creativewritingThe month of April in general shines the spotlight on Autism, but what about the other 335 days of the year? Will teachers, parents, principals, doctors, politicians, and organizations continue to spread awareness about Autism? I sure hope so and this article is my way of keeping the blue light shining bright so that we can continue to dispel myths and share hope about “learning differences.” As a part of the, Someone Like MeTM interview series, I had the pleasure of interviewing Bill Wong, an OT (Occupational Therapist) from California. Bill is an example of what can happen when awareness is lacking. He was diagnosed at the age of 25 with Autism. Think this is a problem of the past? Well, it isn’t. There are students still in schools as we speak who have not been appropriately diagnosed. Sadly, students from some of the poorest schools are impacted even more. Bill’s story is an example to us all that we have to remain vigilant about being intentional of bringing awareness to not only Autism, but all disabilities. I was so inspired listening to Bill tell his story. He certainly dispels myths about what people with Autism can grow up to accomplish. He didn’t learn to speak until around age 3, but yet holds graduate degrees and is successfully working in a field where he has to interact with others daily. To think that for the majority of Bill’s schooling he didn’t receive accommodations of any kind is a testament to the spirit in him to want to achieve and to become a productive member of society. Bill proves there is a place for people, for all students, no matter the challenges or labels they carry. Bill is Someone Like MeTM, someone who has overcome the challenges of learning differences, while learning to managing the ones that remain. He is someone who shares his story with the hope that it brings awareness and inspires students with learning differences who all to easily withdraw into their own world because greater society doesn’t understand or respect their difference. Bill is someone who still lives with the impact of having a disability and working in a professional world. I was really able to identify with him as he stated why he does not always share his diagnosis too early and sometimes not at all. I would venture to say that if any person feels uneasy about disclosing about their disability, then it’s just a sign that we have more work to do. We have to do a better job of not focusing on the “difference” or the label, but on the person and their many assets. We have to do a better job as teachers to seek out people like Bill Wong and others with learning differences that are leading successful lives and present them to our students so they will know that they are not alone and that they can dare to become what they envision for themselves. A label does not have to prevent them from becoming productive members of society. Bill is their proof and he is also proof that he can work in an educational setting alongside educators and prepare our students for what lies ahead of them. Ways to spread awareness the other 335 days of the year:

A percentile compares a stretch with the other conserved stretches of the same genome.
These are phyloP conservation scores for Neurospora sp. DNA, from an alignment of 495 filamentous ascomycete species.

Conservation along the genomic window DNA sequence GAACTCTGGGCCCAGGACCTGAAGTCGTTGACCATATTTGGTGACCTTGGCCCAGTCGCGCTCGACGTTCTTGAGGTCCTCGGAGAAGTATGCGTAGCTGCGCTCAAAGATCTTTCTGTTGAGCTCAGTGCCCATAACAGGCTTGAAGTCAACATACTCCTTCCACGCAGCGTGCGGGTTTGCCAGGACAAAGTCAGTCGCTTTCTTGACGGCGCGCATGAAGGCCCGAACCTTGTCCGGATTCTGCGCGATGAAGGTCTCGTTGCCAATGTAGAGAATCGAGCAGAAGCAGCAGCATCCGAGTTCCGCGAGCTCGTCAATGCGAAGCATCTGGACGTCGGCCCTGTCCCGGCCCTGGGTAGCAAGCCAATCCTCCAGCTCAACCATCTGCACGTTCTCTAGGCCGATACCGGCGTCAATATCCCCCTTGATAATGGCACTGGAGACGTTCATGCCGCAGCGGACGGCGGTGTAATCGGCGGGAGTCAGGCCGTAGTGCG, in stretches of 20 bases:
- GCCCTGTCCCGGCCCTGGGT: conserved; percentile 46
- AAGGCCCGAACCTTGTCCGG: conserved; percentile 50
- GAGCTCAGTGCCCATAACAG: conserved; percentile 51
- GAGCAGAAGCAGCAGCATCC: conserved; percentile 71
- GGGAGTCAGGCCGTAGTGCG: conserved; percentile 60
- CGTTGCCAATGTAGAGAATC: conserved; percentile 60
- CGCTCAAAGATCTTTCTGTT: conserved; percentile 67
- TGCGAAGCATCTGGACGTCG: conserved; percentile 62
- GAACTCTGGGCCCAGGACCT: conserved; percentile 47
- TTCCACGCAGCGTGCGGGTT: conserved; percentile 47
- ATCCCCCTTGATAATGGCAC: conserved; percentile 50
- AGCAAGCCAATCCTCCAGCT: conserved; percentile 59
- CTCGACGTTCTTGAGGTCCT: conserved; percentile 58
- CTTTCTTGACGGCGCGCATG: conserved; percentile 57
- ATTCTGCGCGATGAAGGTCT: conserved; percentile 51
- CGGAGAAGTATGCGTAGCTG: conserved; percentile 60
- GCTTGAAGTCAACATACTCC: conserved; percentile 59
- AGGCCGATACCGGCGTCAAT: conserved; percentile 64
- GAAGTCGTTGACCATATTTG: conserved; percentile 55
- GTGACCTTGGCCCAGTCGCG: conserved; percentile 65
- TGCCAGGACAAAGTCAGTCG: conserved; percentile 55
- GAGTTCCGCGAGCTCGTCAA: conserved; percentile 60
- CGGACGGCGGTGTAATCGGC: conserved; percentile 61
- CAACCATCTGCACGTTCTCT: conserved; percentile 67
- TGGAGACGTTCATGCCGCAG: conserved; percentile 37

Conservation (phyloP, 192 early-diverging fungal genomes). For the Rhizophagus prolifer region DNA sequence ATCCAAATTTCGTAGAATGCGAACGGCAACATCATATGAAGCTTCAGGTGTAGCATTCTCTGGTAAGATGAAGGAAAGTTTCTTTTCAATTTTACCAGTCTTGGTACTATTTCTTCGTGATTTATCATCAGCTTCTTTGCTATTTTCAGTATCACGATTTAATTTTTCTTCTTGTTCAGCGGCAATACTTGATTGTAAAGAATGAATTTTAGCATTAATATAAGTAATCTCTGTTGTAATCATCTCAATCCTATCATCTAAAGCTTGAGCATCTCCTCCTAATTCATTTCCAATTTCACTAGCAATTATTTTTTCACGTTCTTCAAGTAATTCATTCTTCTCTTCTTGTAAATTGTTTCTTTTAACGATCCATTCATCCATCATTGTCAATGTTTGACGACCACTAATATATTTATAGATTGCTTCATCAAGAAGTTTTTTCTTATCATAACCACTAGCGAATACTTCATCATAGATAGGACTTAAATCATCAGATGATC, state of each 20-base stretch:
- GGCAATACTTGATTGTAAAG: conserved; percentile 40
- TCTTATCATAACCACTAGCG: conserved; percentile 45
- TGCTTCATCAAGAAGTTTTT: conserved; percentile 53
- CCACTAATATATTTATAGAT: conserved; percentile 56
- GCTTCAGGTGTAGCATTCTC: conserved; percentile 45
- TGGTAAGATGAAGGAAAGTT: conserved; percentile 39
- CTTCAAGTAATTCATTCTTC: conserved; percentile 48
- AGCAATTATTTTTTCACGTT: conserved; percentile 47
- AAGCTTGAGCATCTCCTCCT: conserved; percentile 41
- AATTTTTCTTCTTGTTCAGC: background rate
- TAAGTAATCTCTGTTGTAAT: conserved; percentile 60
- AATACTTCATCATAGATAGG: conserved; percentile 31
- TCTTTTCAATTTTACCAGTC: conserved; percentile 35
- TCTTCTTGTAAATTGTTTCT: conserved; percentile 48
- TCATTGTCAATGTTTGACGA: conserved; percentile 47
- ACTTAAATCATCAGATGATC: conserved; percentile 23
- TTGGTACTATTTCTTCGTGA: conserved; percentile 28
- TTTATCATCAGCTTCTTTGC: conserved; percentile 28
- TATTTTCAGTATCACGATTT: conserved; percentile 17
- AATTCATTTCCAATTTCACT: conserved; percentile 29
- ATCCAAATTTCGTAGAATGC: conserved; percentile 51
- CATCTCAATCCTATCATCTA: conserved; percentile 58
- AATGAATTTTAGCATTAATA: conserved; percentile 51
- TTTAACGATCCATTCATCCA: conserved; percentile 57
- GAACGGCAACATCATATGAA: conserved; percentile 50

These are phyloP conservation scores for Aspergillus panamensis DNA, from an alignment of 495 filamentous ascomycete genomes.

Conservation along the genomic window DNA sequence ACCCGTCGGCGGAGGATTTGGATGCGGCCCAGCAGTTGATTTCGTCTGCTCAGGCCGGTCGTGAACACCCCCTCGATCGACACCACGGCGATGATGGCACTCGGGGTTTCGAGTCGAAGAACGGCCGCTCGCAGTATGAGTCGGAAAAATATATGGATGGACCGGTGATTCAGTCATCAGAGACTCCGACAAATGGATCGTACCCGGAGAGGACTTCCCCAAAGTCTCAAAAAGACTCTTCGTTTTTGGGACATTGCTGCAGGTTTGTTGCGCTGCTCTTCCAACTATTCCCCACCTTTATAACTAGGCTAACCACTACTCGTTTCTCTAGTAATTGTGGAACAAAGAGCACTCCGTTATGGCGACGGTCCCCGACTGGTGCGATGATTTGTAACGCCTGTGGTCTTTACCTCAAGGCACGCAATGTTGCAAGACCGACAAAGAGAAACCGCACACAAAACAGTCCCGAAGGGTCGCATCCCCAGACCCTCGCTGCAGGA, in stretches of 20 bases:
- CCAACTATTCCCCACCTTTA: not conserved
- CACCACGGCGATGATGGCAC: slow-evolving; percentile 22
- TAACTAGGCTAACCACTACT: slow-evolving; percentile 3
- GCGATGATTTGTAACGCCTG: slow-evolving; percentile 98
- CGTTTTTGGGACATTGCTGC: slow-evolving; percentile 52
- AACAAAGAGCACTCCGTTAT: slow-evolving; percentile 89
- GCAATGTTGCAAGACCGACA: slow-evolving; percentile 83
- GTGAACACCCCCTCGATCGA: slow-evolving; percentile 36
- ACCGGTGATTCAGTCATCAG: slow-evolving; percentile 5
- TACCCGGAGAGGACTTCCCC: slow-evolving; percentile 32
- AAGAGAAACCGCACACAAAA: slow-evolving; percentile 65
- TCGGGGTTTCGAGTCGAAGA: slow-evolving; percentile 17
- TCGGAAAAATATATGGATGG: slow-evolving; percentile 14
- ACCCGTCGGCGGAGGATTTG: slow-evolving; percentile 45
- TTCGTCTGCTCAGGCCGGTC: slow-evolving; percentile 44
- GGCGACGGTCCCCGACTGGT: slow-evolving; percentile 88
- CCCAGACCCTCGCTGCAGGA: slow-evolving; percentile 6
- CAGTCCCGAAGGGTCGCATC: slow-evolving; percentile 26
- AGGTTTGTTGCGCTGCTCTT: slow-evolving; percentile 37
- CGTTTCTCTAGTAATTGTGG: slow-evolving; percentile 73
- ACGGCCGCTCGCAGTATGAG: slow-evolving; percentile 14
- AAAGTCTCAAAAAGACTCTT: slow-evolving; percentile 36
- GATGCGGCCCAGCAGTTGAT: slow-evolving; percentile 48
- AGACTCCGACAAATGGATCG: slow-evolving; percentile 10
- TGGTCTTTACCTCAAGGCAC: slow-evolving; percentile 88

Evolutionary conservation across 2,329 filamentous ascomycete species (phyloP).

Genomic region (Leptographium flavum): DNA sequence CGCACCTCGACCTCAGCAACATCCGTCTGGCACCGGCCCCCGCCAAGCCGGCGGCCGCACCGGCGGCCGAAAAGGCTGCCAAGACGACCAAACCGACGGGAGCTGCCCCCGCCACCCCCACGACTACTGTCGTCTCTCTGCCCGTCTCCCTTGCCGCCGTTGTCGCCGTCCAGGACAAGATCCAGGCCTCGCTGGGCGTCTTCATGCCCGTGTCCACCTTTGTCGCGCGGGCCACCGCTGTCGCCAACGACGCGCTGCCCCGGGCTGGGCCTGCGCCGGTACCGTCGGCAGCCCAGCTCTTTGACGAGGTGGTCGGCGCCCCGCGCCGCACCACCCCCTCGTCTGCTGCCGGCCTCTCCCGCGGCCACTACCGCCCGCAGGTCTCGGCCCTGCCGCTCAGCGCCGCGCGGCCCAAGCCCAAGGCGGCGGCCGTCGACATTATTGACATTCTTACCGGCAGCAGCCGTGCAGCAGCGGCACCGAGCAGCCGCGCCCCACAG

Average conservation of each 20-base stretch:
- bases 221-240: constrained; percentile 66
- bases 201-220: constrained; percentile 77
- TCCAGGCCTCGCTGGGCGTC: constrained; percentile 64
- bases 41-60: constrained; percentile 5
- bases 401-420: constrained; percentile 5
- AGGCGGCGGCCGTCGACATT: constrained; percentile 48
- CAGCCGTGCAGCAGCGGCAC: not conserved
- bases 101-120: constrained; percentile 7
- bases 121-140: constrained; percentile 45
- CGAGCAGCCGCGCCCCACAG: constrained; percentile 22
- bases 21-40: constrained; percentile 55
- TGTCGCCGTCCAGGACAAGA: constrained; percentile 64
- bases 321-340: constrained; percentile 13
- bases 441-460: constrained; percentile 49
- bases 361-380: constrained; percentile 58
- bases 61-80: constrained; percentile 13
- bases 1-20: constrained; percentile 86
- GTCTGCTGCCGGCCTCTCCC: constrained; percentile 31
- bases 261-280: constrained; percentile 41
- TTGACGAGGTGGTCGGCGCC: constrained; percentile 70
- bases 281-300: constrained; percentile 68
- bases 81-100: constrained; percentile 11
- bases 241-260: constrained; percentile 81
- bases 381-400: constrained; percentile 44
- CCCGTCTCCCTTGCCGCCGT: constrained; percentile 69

Watch Bill’s interview  and share it with parents and students, especially someone who has Autism and would find hope in watching and listening to Bill. In fact, make it a part of your lesson. This is a great way to showcase those with disabilities and how they are able to contribute to society in spite of.

* Write a random fact on your board about Autism or about someone who has it.

* Share the Temple Grandin story. It’s one of my all-time favorites.

* Share something on social media. In fact, like Bill @BillWongOT and me @TheLDCoach and retweet the many positive things we share about Autism and learning differences in general. You can also find me on Facebook at Cindy Lumpkin, The LD Coach.

I am sure you can think of even more creative things. The point is let’s not let the conversation end with the month of April. Let’s keep talking, sharing and spreading hope.

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